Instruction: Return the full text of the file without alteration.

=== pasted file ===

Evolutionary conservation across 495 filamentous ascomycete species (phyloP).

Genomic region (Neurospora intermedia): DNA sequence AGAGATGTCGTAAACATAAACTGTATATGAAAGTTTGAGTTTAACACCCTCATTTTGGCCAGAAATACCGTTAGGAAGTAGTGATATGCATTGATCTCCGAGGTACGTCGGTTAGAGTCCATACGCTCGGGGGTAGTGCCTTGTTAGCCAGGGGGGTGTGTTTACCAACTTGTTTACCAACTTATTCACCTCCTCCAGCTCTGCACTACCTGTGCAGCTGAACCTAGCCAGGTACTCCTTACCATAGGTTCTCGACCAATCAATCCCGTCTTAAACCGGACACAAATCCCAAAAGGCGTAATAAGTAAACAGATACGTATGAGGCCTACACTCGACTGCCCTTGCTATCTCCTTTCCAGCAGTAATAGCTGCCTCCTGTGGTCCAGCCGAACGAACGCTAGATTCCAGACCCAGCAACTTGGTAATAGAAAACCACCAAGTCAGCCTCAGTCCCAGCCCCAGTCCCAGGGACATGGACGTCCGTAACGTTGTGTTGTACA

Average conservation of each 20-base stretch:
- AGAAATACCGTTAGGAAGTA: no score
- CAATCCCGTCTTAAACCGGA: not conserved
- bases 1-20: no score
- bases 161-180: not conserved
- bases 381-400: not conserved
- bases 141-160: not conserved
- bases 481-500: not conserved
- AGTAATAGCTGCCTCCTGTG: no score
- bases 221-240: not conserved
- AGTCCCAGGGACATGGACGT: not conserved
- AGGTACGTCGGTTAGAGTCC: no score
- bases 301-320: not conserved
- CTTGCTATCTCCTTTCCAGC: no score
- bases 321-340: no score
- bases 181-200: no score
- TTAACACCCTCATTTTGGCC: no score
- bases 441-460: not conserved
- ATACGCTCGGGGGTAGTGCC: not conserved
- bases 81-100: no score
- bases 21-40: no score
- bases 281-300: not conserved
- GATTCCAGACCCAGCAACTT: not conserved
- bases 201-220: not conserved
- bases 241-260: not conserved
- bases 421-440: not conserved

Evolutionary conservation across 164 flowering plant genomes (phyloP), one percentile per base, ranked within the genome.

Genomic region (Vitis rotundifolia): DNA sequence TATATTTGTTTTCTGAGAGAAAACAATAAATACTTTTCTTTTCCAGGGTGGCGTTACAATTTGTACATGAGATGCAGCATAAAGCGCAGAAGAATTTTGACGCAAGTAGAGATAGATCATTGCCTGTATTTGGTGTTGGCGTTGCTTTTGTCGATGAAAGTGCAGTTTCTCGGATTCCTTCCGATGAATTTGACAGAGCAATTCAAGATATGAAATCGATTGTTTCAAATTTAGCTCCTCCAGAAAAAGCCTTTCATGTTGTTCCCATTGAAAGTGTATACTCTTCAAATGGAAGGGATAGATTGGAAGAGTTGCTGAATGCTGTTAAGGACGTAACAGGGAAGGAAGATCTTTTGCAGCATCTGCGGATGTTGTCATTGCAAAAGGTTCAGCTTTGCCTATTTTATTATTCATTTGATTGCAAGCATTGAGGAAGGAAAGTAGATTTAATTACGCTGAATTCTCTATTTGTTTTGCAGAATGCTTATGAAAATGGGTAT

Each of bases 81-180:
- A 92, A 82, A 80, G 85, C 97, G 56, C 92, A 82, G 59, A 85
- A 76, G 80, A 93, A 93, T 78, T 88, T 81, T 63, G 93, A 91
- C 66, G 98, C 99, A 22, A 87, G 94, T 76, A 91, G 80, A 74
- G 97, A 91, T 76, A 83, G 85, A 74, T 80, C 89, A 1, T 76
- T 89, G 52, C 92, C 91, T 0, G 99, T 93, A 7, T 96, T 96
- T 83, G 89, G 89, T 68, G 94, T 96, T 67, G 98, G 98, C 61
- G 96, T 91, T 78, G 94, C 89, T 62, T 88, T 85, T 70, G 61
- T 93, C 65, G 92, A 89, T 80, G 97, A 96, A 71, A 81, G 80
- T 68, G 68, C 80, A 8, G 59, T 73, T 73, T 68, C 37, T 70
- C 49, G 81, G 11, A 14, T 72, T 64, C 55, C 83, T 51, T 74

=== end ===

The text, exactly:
Evolutionary conservation across 495 filamentous ascomycete species (phyloP).

Genomic region (Neurospora intermedia): DNA sequence AGAGATGTCGTAAACATAAACTGTATATGAAAGTTTGAGTTTAACACCCTCATTTTGGCCAGAAATACCGTTAGGAAGTAGTGATATGCATTGATCTCCGAGGTACGTCGGTTAGAGTCCATACGCTCGGGGGTAGTGCCTTGTTAGCCAGGGGGGTGTGTTTACCAACTTGTTTACCAACTTATTCACCTCCTCCAGCTCTGCACTACCTGTGCAGCTGAACCTAGCCAGGTACTCCTTACCATAGGTTCTCGACCAATCAATCCCGTCTTAAACCGGACACAAATCCCAAAAGGCGTAATAAGTAAACAGATACGTATGAGGCCTACACTCGACTGCCCTTGCTATCTCCTTTCCAGCAGTAATAGCTGCCTCCTGTGGTCCAGCCGAACGAACGCTAGATTCCAGACCCAGCAACTTGGTAATAGAAAACCACCAAGTCAGCCTCAGTCCCAGCCCCAGTCCCAGGGACATGGACGTCCGTAACGTTGTGTTGTACA

Average conservation of each 20-base stretch:
- AGAAATACCGTTAGGAAGTA: no score
- CAATCCCGTCTTAAACCGGA: not conserved
- bases 1-20: no score
- bases 161-180: not conserved
- bases 381-400: not conserved
- bases 141-160: not conserved
- bases 481-500: not conserved
- AGTAATAGCTGCCTCCTGTG: no score
- bases 221-240: not conserved
- AGTCCCAGGGACATGGACGT: not conserved
- AGGTACGTCGGTTAGAGTCC: no score
- bases 301-320: not conserved
- CTTGCTATCTCCTTTCCAGC: no score
- bases 321-340: no score
- bases 181-200: no score
- TTAACACCCTCATTTTGGCC: no score
- bases 441-460: not conserved
- ATACGCTCGGGGGTAGTGCC: not conserved
- bases 81-100: no score
- bases 21-40: no score
- bases 281-300: not conserved
- GATTCCAGACCCAGCAACTT: not conserved
- bases 201-220: not conserved
- bases 241-260: not conserved
- bases 421-440: not conserved

Evolutionary conservation across 164 flowering plant genomes (phyloP), one percentile per base, ranked within the genome.

Genomic region (Vitis rotundifolia): DNA sequence TATATTTGTTTTCTGAGAGAAAACAATAAATACTTTTCTTTTCCAGGGTGGCGTTACAATTTGTACATGAGATGCAGCATAAAGCGCAGAAGAATTTTGACGCAAGTAGAGATAGATCATTGCCTGTATTTGGTGTTGGCGTTGCTTTTGTCGATGAAAGTGCAGTTTCTCGGATTCCTTCCGATGAATTTGACAGAGCAATTCAAGATATGAAATCGATTGTTTCAAATTTAGCTCCTCCAGAAAAAGCCTTTCATGTTGTTCCCATTGAAAGTGTATACTCTTCAAATGGAAGGGATAGATTGGAAGAGTTGCTGAATGCTGTTAAGGACGTAACAGGGAAGGAAGATCTTTTGCAGCATCTGCGGATGTTGTCATTGCAAAAGGTTCAGCTTTGCCTATTTTATTATTCATTTGATTGCAAGCATTGAGGAAGGAAAGTAGATTTAATTACGCTGAATTCTCTATTTGTTTTGCAGAATGCTTATGAAAATGGGTAT

Each of bases 81-180:
- A 92, A 82, A 80, G 85, C 97, G 56, C 92, A 82, G 59, A 85
- A 76, G 80, A 93, A 93, T 78, T 88, T 81, T 63, G 93, A 91
- C 66, G 98, C 99, A 22, A 87, G 94, T 76, A 91, G 80, A 74
- G 97, A 91, T 76, A 83, G 85, A 74, T 80, C 89, A 1, T 76
- T 89, G 52, C 92, C 91, T 0, G 99, T 93, A 7, T 96, T 96
- T 83, G 89, G 89, T 68, G 94, T 96, T 67, G 98, G 98, C 61
- G 96, T 91, T 78, G 94, C 89, T 62, T 88, T 85, T 70, G 61
- T 93, C 65, G 92, A 89, T 80, G 97, A 96, A 71, A 81, G 80
- T 68, G 68, C 80, A 8, G 59, T 73, T 73, T 68, C 37, T 70
- C 49, G 81, G 11, A 14, T 72, T 64, C 55, C 83, T 51, T 74